This is an important part of the voyage. The role of the so called "Expedition Staff" is to bring you as close to the elements as possible, safely, without disturbing the wildlife, and to educate you. I did not become skilled in one season, as this takes time to achieve. Usually a good team (let's say with around a staff of 10 crew) can afford having one or two newcomers (maximum) for 8 or 9 experienced guides. If among the 10 staff members you have 10 experiences guides: this is an alpha team! As adventure tourism is a growing industry, the quality of the team is very unique from one ship to another, or from one company to another. You may sometimes have half of the team or even a third who are newcomers. They rely on those with more experience then. This is your right to ask your travel agent the name of the staff members, captain, and expedition leader whose role is fundamental as he is the one who plans the route and itinerary on a day by day basis. The duo Captain/Expedition Leader is paramount on such a voyage. If you change one of these two people, the whole trip will be different! Ask who they are and what their experience is for your destination.

Here I make a slow approach telling to my guests my intentions. I invite them to be comfortable at the bow to take pictures, then I will turn to starboard leaving the seals to my portside. I'll stop and those on starboard will be able to stand, while those on port will remain seated. If some want they can change seats before the approach. I can also turn the boat depending on their wishes and taking into consideration the current. We keep silent and I will approach as close as I can without disturbing them. Then I give some explanations about the crabeater seals, the most abundant in Antarctica. No one knows how many there are... somewhere between 10 and 70 millions of them! Finally, I allow time to answer questions.


It can be an advantage to be on a ship which is sub-chartered by another company. I remember a charter from Belgium where we had some famous characters onboard with strong polar backgrounds. The trip was focused on going to the places visited by a Belgium explorer. This was a very good added value for all the Belgian guests at no extra cost, and the beer and chocolate were delicious!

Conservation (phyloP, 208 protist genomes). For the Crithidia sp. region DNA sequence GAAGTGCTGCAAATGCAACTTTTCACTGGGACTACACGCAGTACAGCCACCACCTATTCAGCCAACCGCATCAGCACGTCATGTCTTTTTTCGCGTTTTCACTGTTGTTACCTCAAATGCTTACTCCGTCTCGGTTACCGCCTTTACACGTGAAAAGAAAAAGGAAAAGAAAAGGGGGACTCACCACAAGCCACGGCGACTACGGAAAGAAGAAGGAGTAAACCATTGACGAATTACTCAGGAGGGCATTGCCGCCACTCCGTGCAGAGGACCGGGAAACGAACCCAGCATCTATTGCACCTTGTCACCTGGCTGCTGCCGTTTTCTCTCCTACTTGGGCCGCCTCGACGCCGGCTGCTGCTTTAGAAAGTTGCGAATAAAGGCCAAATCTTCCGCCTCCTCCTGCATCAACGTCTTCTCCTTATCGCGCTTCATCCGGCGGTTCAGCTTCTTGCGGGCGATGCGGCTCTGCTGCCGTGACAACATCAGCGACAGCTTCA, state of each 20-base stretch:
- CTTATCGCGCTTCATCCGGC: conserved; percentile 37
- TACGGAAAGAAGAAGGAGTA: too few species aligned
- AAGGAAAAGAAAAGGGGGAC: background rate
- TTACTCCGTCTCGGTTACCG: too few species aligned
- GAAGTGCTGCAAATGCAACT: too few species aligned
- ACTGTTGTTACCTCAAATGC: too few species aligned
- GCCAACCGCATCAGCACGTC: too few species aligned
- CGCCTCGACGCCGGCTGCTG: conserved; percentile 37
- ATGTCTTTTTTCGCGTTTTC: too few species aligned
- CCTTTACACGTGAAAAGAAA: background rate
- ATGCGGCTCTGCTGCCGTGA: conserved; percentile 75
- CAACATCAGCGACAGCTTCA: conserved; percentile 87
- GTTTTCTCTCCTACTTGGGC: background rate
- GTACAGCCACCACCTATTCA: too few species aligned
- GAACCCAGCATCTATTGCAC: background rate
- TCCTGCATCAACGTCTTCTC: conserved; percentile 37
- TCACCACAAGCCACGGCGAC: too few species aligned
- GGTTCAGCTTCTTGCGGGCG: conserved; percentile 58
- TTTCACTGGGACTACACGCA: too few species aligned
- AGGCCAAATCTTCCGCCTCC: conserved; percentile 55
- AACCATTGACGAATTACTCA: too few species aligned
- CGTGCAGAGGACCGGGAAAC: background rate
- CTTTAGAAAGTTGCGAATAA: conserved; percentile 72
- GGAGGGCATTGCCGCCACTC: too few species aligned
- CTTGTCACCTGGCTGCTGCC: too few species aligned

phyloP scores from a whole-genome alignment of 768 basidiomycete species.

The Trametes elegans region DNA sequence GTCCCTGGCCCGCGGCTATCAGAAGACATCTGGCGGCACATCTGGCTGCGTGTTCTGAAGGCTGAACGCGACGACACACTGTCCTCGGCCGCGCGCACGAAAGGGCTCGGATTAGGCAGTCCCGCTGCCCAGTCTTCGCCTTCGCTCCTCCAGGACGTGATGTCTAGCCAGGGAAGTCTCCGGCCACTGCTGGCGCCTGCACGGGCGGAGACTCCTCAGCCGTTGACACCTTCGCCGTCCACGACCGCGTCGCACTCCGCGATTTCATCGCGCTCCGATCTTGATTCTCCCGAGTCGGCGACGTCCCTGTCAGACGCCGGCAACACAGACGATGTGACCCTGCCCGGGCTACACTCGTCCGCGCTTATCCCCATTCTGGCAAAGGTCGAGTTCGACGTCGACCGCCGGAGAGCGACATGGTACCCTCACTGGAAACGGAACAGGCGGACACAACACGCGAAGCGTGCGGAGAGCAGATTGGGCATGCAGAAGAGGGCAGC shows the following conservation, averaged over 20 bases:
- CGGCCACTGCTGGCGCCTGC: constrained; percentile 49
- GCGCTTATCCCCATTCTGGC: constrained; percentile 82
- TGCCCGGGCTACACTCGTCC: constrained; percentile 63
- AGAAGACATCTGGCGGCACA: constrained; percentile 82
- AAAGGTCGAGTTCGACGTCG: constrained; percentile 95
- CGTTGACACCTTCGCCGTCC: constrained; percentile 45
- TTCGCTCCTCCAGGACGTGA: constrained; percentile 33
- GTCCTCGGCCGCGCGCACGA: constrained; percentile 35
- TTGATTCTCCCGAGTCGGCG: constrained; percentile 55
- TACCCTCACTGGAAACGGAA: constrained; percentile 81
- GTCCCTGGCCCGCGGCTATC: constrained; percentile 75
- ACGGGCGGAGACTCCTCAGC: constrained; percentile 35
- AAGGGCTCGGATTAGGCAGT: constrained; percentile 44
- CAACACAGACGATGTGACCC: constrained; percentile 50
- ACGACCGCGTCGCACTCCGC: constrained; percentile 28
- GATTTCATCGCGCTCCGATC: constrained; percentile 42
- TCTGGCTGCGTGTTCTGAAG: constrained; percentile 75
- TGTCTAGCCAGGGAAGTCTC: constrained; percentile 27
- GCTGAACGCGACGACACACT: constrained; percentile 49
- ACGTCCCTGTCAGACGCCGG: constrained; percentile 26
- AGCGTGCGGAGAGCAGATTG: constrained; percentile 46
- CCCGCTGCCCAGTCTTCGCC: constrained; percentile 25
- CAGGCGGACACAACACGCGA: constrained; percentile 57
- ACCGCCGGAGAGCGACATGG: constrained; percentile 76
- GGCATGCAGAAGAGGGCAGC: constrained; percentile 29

From another perspective, the worst, in my opinion, is to be on a ship which is half chartered... This means half of the passengers come from one specific travel agency (same language, group, origin, etc...) while the rest of passengers are International. In that case, the vibe aboard is dominated by one predominant culture that can ruin the good atmosphere and the experience of all the other guests. Once again, you have the right to ask your travel agent or tour operator if the voyage you are on is half chartered, or if there are subgroups.


These trips are international. You can ask what the official languages onboard are. English is common, but you might be surprised to hear, once aboard, that everything will be translated into 3 other languages! This is definitely not a pleasant experience to be awoken on the morning with four different announcements, for example: in Russian, Mandarin, German and English. Some companies are targeting one specific region of the globe; therefore, some ships offer one language only like: French, German or Mandarin. I like when there is a good mix of people from all over the world, with 15 to 20 different nationalities onboard and when there is only one official language for everybody: English. This makes things easier for everybody and this is also more pleasant for the passengers.

Your health

Please be healthy before your departure. I do not recommend these kinds of trips if you cannot hike properly or do not have good balance. If you take medications, take enough with you, not only for the duration of the trip, but take extras in case of an emergency situation.


This is the trip of a lifetime. So please purchase insurance that covers all aspects of your voyage. You can always subscribe to the insurance recommended by the tour operator or travel agency. Remember that repatriation can be very costly in this kind of situation.